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Thursday, October 29, 2020

The Dog At Mortlake Terrace

 Those of you with a grounding in art history are (I hope!) saying YESSSS!

J/M/W Turner's painting, Mortlake Terrace, is one of his signature pieces. It has a quiet, elegaic quality, a celebration of watching the Lord Mayor's barge just ended (note the doll on the chair, and the hoop) on a mild evening...except for The Dog.

Turner always provided a focal point to his paintings, but this time, someone beat him to it. While the painting was a work in progress, a pal of Turner's came into his studio (while the master was out on an errand), saw the lack of a focus, and cut out a playful paper dog, affixing him to the balustrade.

When Turner returned, he nonchalantly made some adjustments to the dog's position, and varnished the mutt into posterity.


Cancer's been a true gift, because it's given me just that, the need to focus on what's important in life. Not a cool leather jacket, or a badass watch, or a muscle car (yes, I was into that)...not the stuff that defined Who I Am...

..but What I Do.

An example...Belle, Assistant Service dog (she looks exactly like a plush German Shepherd toy one minght win at a fun-fair) is awfully slow to have a BM when I walk her. She gets distracted...she's very young...and it generally takes 30-40 minutes to eke a performance out of her. (I should mention that there are a lot of other dogs here who need walking...who do 'perform' more quickly.)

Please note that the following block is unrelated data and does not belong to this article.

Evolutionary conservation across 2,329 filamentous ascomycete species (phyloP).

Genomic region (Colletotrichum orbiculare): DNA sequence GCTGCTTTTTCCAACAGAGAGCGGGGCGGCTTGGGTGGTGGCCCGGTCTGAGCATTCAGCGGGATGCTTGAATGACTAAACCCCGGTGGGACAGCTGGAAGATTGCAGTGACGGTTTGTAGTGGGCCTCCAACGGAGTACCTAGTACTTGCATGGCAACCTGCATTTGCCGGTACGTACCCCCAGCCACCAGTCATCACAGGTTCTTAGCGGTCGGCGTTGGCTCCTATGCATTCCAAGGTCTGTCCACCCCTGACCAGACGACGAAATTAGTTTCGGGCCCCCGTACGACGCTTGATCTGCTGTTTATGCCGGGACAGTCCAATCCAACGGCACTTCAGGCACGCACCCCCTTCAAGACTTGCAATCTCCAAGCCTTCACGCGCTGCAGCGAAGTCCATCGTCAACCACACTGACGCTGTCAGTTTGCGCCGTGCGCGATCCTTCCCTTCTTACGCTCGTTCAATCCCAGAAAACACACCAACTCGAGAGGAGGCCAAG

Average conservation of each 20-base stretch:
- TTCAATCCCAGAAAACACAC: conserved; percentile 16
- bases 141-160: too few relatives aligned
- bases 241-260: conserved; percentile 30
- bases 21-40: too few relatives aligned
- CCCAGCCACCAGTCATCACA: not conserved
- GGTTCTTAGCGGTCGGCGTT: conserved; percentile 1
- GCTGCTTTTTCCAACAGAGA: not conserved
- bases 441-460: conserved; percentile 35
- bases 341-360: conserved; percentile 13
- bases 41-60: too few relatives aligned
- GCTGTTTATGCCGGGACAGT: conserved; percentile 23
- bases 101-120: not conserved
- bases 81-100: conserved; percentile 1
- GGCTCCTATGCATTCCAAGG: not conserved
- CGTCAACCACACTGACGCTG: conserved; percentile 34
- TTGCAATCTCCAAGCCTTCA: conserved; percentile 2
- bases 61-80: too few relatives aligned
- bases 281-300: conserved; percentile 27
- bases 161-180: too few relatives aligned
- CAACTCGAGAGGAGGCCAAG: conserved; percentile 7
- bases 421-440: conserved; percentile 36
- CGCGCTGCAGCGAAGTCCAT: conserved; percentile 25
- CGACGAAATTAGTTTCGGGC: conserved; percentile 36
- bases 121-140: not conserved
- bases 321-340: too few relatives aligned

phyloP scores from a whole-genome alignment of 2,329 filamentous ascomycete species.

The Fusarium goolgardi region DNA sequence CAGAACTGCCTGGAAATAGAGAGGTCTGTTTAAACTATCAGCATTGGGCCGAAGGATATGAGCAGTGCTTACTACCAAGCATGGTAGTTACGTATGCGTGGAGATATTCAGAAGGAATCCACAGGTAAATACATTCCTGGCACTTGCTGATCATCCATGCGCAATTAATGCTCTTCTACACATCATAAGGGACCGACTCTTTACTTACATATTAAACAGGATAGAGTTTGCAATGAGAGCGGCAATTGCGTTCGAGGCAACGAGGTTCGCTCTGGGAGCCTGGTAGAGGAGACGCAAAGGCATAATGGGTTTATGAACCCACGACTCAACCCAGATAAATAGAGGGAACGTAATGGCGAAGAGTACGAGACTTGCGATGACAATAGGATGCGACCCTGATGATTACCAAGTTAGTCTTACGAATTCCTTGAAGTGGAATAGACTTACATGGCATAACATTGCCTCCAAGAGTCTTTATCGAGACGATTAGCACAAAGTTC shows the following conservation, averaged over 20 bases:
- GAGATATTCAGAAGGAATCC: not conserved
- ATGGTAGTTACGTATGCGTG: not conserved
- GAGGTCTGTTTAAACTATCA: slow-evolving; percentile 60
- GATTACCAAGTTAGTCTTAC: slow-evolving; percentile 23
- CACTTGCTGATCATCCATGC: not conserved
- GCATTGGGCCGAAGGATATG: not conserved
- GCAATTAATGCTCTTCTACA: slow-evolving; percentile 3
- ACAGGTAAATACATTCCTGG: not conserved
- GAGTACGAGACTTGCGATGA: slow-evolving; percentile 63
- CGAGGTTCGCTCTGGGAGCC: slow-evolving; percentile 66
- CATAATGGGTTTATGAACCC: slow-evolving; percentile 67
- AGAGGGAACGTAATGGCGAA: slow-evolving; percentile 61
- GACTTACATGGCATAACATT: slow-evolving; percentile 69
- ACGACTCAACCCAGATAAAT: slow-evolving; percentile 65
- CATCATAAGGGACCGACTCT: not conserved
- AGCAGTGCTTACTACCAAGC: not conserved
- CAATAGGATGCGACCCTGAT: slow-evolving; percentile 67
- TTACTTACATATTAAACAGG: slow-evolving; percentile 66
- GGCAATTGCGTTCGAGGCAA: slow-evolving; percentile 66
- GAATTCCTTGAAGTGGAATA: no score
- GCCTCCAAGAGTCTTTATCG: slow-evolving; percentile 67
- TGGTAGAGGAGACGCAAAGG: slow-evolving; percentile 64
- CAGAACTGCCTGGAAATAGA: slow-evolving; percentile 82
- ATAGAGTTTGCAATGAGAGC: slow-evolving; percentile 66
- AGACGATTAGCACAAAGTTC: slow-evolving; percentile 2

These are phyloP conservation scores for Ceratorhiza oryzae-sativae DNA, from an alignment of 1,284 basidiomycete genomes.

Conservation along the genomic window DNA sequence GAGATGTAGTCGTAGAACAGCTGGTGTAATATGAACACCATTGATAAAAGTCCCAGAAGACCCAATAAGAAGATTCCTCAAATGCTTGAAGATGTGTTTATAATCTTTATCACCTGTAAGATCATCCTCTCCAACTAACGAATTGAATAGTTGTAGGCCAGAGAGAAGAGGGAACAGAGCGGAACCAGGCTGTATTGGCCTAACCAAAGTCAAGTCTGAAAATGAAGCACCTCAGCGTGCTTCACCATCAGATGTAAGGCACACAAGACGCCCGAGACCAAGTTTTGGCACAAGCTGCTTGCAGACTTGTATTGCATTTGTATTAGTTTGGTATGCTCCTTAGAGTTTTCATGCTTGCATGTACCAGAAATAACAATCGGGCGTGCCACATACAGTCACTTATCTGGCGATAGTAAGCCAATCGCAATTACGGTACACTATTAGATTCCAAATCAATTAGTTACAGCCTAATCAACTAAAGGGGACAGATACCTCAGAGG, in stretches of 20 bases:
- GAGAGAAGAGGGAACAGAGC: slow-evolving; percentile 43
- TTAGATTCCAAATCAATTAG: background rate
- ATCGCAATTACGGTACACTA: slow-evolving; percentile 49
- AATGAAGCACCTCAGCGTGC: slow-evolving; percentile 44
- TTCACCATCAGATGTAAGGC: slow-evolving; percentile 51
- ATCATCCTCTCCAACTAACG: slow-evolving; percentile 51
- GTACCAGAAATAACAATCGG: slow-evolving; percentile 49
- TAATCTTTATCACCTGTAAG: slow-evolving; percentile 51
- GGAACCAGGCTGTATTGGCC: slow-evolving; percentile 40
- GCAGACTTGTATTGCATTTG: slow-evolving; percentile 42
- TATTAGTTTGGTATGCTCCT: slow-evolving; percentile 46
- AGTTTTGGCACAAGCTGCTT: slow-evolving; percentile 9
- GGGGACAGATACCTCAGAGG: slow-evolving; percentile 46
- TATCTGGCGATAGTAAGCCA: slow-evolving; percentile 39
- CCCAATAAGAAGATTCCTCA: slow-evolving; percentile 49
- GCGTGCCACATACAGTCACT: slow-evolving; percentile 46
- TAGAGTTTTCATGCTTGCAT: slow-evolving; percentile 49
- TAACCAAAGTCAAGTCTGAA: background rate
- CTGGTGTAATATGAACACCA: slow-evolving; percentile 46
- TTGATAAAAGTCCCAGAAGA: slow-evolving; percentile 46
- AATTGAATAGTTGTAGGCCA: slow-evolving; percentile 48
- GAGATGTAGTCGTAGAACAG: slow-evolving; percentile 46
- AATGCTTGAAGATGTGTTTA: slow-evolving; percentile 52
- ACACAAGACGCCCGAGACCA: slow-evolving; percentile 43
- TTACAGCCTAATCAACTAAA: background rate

But, what, now, does that matter? Do I have something more important to do?

I won't write the Great American Novel, or do any of the things I once thought were my deserved destiny.

But I can enjoy each minute sharing the world with a growing, eager canine mind. I can enjoy living on this desert mesa, undet the sun and under the stars (and, sometimes, in the falling snow, which does speed Belle up!).

I can focus on the time I have left, and not decry what's been taken.

And I find, though I should not be surprised, that what the Lord has given me is far, far more meaningful (and fun!) than what's been left behind.

The focus of life’s picture,

the thing that draws the eye,

is sharpened by the stricture

that one is marked to die.

No more the languid lazy days

the flowed from dawn to dawn;

they’re past recall, and anyways,

I’m kinda glad they’re gone,

for now I have a purpose clear,

to live each precious hour,

to embrace what I hold dear

and stop to smell each flower.

Each moment saved is one that’s gained

until one’s living cup is drained.

Here's a delightful video on focus and hope...Dire Straits, with Walk Of Life.(Click here if the video oesn't appear on your evice.)

I do try to answer each comment in a timely fashion, but with Internet providers really stretched, I have only about half of the access I once did. Please bear with me!

Thanks to Carol Ashby, Blessed Are The Pure Of Heart is back on Kindle, and will be available in paperback soon.

Friends are everything. I couldn't have done it.

Below are my recent releases on Kindle -please excuse their presence in the body of the blog. I haven't the energy to get them up as 'buttons' in the sidebar. You can click on the covers to go to the Amazon links.